Now I know what you may be thinking. Everyone has issues at that age! And to any given teenager, at the time, those are the most difficult things they could imagine. That is true, and I realized later on that everyone had their own crosses to bear. But that doesn’t help one during that age, with so many changes in your physical, emotional, and mental self. So I try to think about this when looking at my son. That he is dealing with issues different from what I did, but no less challenging or embarrassing in his mind. And even if some of these issues seem trivial and not important, I need to think about it from his perspective. To go back to what it was like to be his age. To the era of grunge. And listening to Nirvana and Smells Like Teen Spirit helps me get there.

Thank You (Falettinme Be Mice Elf Agin)

I want to talk about some funk! My love of funk is deep, down to my soul. It just makes me happy, makes me bob my head and move to the rhythm, giving me a smile. The lyrics usually aren’t very deep, instead more silly and light-hearted in nature. The core of funk is the bass line and drums, highlighted by funky guitar riffs and complimentary horns. While there are plenty of funk bands these days, I mostly prefer the old school. I think of my “Mount Rushmore” of funk bands: James Brown and the JBs, George Clinton and Parliament Funkadelic, The Meters, and Sly and the Family Stone. Sly is who I want to focus on today. He was most prominent in the late 60s through the 70s, formed in San Francisco during the golden age of free love and hippies. Sly and the Family Stone brought funk to the masses there, bringing together people from different backgrounds. Their songs were soulful and happy, with great harmonies and horns on top of a funky rhythm. They cranked out plenty of hits, like Dance to the Music, Stand, Everyday People, Everybody is a Star, Family Affair, and the song I want to talk about today, Thank You (Falettinme Be Mice Elf Agin).

Now I know what you’re thinking: What the hell is Fallettinme Be Mice Elf Agin? Well, the song sounds more like ” Thank you, for letting me be myself, again!” With it’s driving baseline by Larry Graham, a funk pioneer in his own right who started the slap bass technique, the song instantly pulls you in. The accompanying guitar riff and horns all blend well together. That’s the secret to a great funk song; several small and non-complex melodies and rhythms melding together to create something great. Just like cooking, the end result is greater than the sum of its parts.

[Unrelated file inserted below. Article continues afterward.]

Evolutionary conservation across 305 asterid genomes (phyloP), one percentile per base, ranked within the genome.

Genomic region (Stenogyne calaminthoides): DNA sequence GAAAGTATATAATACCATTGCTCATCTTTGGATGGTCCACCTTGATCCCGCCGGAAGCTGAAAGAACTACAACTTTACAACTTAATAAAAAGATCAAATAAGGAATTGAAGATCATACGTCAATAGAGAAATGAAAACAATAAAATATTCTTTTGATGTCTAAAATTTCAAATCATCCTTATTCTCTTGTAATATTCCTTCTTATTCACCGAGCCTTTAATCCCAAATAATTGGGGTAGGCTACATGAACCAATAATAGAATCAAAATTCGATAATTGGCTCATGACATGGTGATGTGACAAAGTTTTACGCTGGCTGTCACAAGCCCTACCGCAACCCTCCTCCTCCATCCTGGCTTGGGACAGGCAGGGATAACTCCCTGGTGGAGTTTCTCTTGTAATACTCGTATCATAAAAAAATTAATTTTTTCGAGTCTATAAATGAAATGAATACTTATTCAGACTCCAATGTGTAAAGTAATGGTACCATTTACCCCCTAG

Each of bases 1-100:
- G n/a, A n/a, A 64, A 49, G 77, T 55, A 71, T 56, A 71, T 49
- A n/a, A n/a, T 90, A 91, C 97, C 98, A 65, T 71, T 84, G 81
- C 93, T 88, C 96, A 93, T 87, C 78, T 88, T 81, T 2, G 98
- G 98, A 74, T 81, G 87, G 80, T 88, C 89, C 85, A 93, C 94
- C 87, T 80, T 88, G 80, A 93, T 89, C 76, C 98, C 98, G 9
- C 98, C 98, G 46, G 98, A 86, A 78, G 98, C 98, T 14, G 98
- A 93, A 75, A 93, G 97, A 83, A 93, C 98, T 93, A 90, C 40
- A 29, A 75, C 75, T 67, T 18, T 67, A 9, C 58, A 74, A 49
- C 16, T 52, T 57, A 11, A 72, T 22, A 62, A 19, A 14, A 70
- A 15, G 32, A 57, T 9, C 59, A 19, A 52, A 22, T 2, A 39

Thank You has great message, one that embraces individualism and differences between us all. What a crazy thought! In this world today that is filled with divisiveness and hate speech, we could all use some positivity. Messages of acceptance and unity, coming together as one rather than judgment and stereotypes that lead to a racist, sexist, and anti-Semitic country. Now, I don’t want politics to enter this blog, so I’ll just say this: no matter what affiliation you may have reading this, you have to admit that the current climate is not helpful. And both sides have to accept blame and come up with creative solutions for a better America. There!……off my soapbox!

When I’m funking out to this song, I think about the wonderful support system of family and friend that have helped me deal with CF throughout my life. Living with a constant sense of mortality and daily limitations can be daunting and depressing if you don’t have the right people near you. From my parents and family growing up, to the lifelong friends I made in high school, to my amazing wife and son today. Everyone has helped in ways they cannot imagine. Without them, I would have been lost many times over, and could have allowed CF to overwhelm me. With them, they allow me to live a more positive life, all while dealing with the constant curveballs that this illness presents. Through these positive influences, I can be me. And I Thank You (Falletinme Be Mice Elf Agin).